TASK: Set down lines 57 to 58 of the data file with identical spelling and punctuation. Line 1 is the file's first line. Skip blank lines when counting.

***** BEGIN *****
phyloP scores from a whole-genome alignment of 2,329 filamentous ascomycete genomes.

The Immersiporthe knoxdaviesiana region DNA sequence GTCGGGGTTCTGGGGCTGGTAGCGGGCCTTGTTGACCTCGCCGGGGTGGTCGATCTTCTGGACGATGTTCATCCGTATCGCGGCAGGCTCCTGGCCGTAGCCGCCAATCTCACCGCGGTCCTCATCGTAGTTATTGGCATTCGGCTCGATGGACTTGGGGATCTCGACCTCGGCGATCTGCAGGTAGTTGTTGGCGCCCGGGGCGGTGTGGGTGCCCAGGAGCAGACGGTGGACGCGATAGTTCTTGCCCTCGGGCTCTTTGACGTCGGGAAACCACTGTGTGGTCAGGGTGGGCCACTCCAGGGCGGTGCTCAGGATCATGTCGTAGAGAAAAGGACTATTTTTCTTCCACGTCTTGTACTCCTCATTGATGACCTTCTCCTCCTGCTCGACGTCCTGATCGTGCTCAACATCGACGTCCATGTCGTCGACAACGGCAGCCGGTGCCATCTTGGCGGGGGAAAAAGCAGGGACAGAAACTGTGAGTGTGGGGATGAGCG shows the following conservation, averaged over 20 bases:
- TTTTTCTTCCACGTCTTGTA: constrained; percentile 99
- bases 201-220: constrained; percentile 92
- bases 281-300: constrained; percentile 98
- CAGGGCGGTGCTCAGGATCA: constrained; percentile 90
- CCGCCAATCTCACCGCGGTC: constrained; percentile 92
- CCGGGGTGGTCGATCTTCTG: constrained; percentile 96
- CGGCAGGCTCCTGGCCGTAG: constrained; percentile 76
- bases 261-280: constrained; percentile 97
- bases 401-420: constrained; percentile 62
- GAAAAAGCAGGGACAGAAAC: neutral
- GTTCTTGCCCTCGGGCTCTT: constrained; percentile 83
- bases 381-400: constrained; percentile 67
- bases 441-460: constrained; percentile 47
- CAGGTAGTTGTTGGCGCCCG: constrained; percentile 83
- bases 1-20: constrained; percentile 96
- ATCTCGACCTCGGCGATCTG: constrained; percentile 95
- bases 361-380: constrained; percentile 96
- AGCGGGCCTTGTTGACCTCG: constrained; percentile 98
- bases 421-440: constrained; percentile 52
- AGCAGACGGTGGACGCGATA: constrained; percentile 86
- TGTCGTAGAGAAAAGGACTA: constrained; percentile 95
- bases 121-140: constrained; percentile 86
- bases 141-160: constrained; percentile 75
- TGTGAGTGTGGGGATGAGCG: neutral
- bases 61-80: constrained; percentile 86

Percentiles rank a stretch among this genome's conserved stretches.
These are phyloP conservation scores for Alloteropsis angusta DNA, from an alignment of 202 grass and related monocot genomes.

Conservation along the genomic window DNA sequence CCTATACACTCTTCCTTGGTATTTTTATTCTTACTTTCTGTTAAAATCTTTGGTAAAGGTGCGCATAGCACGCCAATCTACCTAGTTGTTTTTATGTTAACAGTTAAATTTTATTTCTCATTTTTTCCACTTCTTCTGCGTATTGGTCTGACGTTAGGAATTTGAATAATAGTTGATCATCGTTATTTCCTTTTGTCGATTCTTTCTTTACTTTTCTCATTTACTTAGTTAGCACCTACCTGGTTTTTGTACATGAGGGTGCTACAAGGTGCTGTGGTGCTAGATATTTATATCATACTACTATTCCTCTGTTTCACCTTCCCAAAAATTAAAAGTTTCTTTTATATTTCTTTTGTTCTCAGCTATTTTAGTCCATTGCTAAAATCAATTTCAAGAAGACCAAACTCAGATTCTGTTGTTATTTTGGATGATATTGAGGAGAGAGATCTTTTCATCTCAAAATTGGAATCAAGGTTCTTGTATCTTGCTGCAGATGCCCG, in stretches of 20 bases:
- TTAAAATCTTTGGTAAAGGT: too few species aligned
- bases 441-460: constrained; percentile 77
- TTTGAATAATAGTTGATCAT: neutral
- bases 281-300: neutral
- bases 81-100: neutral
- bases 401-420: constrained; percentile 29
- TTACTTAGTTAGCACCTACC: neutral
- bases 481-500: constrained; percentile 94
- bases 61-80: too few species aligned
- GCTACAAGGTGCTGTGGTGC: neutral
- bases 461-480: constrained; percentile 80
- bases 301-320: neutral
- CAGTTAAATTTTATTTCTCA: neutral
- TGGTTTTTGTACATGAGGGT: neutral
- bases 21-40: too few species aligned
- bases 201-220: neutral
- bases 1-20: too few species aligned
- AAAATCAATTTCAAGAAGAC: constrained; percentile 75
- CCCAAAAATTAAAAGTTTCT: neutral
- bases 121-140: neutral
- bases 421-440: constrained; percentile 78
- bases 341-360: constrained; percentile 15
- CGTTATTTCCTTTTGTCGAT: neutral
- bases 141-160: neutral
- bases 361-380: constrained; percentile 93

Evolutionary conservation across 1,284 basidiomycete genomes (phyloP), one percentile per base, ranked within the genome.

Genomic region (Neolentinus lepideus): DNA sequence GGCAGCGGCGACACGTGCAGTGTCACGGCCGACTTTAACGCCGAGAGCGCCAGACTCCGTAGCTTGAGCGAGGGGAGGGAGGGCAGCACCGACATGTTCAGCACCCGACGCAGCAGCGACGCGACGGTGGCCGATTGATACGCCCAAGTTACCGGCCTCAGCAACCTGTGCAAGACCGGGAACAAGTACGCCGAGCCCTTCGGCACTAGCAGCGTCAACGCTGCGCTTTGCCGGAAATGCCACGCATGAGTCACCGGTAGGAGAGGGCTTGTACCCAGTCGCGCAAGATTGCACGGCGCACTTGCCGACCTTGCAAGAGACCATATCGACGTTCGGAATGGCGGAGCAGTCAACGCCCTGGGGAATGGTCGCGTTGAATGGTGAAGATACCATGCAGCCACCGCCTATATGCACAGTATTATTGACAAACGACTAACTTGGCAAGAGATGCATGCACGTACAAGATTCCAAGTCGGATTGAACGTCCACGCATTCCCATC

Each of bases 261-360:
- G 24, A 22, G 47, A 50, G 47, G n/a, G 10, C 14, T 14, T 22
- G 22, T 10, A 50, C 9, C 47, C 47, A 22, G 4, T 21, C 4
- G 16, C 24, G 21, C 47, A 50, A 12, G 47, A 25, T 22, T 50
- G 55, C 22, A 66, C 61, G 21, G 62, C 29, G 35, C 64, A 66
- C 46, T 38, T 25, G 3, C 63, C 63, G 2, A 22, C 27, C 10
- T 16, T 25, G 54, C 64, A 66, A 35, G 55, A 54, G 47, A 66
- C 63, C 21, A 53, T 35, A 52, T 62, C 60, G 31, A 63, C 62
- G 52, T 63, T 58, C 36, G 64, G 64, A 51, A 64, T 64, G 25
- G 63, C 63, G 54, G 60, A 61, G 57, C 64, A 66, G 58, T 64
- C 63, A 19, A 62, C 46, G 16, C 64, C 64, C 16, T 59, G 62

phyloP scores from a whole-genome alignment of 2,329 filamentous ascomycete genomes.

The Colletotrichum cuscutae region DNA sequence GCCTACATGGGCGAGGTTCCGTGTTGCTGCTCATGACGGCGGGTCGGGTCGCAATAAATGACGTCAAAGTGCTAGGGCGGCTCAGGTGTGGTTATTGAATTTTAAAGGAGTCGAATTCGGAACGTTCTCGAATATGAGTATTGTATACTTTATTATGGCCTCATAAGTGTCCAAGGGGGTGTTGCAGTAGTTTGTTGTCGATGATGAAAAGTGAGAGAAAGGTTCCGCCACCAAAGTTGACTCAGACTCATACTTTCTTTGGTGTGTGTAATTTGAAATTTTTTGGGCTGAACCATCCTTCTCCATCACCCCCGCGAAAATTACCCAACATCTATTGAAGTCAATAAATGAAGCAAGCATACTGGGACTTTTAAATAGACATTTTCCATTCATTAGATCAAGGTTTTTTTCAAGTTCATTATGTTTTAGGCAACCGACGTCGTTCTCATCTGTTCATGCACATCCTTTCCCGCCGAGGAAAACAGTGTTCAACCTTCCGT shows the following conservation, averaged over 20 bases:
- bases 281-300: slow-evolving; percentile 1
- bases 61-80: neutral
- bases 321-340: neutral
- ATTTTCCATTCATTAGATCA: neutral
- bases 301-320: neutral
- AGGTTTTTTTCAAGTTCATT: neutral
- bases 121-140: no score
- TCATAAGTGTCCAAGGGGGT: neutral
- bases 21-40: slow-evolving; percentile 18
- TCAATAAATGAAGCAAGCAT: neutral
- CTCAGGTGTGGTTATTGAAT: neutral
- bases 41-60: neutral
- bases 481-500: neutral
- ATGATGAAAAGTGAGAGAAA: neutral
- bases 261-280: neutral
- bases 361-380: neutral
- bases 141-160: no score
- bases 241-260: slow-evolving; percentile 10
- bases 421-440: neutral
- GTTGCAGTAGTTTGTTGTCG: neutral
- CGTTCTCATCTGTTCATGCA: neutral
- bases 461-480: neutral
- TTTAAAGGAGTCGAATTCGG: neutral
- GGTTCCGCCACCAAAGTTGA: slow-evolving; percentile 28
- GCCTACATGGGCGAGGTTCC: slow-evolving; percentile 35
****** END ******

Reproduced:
Genomic region (Neolentinus lepideus): DNA sequence GGCAGCGGCGACACGTGCAGTGTCACGGCCGACTTTAACGCCGAGAGCGCCAGACTCCGTAGCTTGAGCGAGGGGAGGGAGGGCAGCACCGACATGTTCAGCACCCGACGCAGCAGCGACGCGACGGTGGCCGATTGATACGCCCAAGTTACCGGCCTCAGCAACCTGTGCAAGACCGGGAACAAGTACGCCGAGCCCTTCGGCACTAGCAGCGTCAACGCTGCGCTTTGCCGGAAATGCCACGCATGAGTCACCGGTAGGAGAGGGCTTGTACCCAGTCGCGCAAGATTGCACGGCGCACTTGCCGACCTTGCAAGAGACCATATCGACGTTCGGAATGGCGGAGCAGTCAACGCCCTGGGGAATGGTCGCGTTGAATGGTGAAGATACCATGCAGCCACCGCCTATATGCACAGTATTATTGACAAACGACTAACTTGGCAAGAGATGCATGCACGTACAAGATTCCAAGTCGGATTGAACGTCCACGCATTCCCATC

Each of bases 261-360: